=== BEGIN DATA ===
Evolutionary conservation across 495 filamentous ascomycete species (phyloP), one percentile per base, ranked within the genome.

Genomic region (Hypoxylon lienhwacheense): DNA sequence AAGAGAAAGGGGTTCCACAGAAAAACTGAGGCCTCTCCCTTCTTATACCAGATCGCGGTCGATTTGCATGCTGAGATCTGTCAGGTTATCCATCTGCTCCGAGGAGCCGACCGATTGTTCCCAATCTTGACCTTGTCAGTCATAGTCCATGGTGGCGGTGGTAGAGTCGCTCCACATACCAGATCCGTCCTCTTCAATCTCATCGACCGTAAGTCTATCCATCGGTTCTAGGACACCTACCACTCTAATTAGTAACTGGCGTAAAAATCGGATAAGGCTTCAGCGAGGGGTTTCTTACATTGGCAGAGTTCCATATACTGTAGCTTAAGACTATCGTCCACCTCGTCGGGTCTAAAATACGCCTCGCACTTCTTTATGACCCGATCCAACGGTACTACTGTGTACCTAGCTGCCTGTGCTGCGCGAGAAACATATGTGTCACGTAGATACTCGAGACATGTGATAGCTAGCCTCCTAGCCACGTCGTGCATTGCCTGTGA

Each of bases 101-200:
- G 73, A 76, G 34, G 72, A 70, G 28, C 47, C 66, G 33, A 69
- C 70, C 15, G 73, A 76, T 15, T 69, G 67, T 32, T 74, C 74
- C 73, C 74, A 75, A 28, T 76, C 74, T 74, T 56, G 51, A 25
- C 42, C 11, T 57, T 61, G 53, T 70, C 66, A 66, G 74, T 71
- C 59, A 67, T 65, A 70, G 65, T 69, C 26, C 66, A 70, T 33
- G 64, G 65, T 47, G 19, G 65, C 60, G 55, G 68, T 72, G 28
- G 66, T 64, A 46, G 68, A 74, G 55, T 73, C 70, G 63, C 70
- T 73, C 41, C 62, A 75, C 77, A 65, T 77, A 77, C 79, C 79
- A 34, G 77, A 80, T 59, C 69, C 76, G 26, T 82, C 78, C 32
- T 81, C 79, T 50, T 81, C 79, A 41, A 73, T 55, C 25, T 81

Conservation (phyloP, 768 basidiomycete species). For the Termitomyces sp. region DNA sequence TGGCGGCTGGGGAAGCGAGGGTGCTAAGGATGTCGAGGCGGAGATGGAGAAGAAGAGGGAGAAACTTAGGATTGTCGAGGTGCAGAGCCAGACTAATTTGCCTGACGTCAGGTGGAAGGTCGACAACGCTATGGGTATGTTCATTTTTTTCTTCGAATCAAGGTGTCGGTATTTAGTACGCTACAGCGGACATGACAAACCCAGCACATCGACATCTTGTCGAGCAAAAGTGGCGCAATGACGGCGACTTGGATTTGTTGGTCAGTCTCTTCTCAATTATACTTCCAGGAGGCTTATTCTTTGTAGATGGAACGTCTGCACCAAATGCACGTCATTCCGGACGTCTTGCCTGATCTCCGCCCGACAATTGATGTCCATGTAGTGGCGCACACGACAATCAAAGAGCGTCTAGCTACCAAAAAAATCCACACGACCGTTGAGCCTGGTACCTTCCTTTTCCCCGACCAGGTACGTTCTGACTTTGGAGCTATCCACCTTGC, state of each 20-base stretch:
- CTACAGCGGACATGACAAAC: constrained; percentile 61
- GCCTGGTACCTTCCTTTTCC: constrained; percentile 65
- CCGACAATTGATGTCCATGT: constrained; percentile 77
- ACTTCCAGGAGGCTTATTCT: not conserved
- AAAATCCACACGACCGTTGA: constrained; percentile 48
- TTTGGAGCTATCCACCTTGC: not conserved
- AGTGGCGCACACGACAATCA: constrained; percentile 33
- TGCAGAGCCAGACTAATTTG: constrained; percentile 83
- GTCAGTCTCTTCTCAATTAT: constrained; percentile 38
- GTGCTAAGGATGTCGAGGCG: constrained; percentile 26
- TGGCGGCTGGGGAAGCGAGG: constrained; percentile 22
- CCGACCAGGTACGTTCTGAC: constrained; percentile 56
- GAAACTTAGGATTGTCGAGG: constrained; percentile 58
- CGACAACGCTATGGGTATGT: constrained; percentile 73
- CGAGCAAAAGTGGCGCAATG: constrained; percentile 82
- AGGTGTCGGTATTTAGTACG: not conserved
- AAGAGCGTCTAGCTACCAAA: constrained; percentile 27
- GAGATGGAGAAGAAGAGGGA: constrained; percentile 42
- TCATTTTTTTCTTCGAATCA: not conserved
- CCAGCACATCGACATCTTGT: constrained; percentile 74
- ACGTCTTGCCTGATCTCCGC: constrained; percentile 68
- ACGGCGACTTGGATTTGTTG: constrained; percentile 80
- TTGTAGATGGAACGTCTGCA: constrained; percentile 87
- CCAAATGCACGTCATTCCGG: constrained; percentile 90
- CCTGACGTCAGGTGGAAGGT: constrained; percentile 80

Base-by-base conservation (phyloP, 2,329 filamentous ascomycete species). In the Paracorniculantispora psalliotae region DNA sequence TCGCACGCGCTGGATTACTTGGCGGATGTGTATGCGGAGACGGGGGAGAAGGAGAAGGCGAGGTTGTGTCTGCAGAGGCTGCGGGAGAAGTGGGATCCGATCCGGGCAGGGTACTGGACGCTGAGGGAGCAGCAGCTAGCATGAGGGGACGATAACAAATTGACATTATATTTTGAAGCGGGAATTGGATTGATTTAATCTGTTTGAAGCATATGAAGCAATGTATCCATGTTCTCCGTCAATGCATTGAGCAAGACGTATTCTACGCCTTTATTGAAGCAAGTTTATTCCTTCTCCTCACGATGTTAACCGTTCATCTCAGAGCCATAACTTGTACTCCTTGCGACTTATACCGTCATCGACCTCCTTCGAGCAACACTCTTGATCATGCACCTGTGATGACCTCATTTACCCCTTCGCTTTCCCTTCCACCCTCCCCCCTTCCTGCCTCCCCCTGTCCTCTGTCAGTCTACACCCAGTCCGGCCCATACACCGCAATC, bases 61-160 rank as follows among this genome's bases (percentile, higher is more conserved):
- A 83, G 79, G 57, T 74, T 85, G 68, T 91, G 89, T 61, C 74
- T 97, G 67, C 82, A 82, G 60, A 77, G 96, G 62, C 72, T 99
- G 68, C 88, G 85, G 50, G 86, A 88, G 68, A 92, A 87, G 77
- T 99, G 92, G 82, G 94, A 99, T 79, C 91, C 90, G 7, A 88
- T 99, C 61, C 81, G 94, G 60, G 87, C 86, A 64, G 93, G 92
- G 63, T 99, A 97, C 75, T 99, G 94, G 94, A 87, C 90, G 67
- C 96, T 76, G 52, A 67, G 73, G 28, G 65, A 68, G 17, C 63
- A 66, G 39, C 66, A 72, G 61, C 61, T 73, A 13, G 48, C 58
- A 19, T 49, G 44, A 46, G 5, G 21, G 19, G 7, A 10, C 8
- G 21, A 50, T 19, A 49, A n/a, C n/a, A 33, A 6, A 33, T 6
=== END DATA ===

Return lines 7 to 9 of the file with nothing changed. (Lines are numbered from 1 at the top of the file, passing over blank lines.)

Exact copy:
- C 42, C 11, T 57, T 61, G 53, T 70, C 66, A 66, G 74, T 71
- C 59, A 67, T 65, A 70, G 65, T 69, C 26, C 66, A 70, T 33
- G 64, G 65, T 47, G 19, G 65, C 60, G 55, G 68, T 72, G 28